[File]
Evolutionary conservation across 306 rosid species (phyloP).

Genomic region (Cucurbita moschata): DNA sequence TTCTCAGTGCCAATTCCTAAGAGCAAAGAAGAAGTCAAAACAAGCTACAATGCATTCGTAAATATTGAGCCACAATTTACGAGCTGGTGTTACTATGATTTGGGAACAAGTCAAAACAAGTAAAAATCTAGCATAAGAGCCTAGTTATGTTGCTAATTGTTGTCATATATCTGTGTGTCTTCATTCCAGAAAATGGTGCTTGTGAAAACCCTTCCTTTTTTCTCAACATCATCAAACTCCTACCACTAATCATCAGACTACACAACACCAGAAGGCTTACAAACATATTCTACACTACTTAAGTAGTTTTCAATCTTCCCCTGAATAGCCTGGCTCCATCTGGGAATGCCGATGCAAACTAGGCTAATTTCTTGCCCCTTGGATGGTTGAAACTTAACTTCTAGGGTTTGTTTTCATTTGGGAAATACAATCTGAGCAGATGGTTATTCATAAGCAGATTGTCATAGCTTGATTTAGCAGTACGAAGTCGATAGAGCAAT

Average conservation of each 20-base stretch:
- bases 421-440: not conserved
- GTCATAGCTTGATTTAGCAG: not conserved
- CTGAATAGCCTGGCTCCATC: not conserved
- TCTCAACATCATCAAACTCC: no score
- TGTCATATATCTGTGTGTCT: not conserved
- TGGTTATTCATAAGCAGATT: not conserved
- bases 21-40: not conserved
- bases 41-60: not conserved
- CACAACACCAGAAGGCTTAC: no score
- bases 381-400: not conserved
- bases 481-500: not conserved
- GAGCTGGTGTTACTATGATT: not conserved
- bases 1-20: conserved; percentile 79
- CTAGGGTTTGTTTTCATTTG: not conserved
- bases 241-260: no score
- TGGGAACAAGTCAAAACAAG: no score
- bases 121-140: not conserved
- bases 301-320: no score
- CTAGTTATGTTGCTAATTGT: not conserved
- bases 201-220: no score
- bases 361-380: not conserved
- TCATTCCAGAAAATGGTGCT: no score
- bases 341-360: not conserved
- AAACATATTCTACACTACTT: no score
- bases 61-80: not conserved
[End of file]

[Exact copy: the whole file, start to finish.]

Evolutionary conservation across 306 rosid species (phyloP).

Genomic region (Cucurbita moschata): DNA sequence TTCTCAGTGCCAATTCCTAAGAGCAAAGAAGAAGTCAAAACAAGCTACAATGCATTCGTAAATATTGAGCCACAATTTACGAGCTGGTGTTACTATGATTTGGGAACAAGTCAAAACAAGTAAAAATCTAGCATAAGAGCCTAGTTATGTTGCTAATTGTTGTCATATATCTGTGTGTCTTCATTCCAGAAAATGGTGCTTGTGAAAACCCTTCCTTTTTTCTCAACATCATCAAACTCCTACCACTAATCATCAGACTACACAACACCAGAAGGCTTACAAACATATTCTACACTACTTAAGTAGTTTTCAATCTTCCCCTGAATAGCCTGGCTCCATCTGGGAATGCCGATGCAAACTAGGCTAATTTCTTGCCCCTTGGATGGTTGAAACTTAACTTCTAGGGTTTGTTTTCATTTGGGAAATACAATCTGAGCAGATGGTTATTCATAAGCAGATTGTCATAGCTTGATTTAGCAGTACGAAGTCGATAGAGCAAT

Average conservation of each 20-base stretch:
- bases 421-440: not conserved
- GTCATAGCTTGATTTAGCAG: not conserved
- CTGAATAGCCTGGCTCCATC: not conserved
- TCTCAACATCATCAAACTCC: no score
- TGTCATATATCTGTGTGTCT: not conserved
- TGGTTATTCATAAGCAGATT: not conserved
- bases 21-40: not conserved
- bases 41-60: not conserved
- CACAACACCAGAAGGCTTAC: no score
- bases 381-400: not conserved
- bases 481-500: not conserved
- GAGCTGGTGTTACTATGATT: not conserved
- bases 1-20: conserved; percentile 79
- CTAGGGTTTGTTTTCATTTG: not conserved
- bases 241-260: no score
- TGGGAACAAGTCAAAACAAG: no score
- bases 121-140: not conserved
- bases 301-320: no score
- CTAGTTATGTTGCTAATTGT: not conserved
- bases 201-220: no score
- bases 361-380: not conserved
- TCATTCCAGAAAATGGTGCT: no score
- bases 341-360: not conserved
- AAACATATTCTACACTACTT: no score
- bases 61-80: not conserved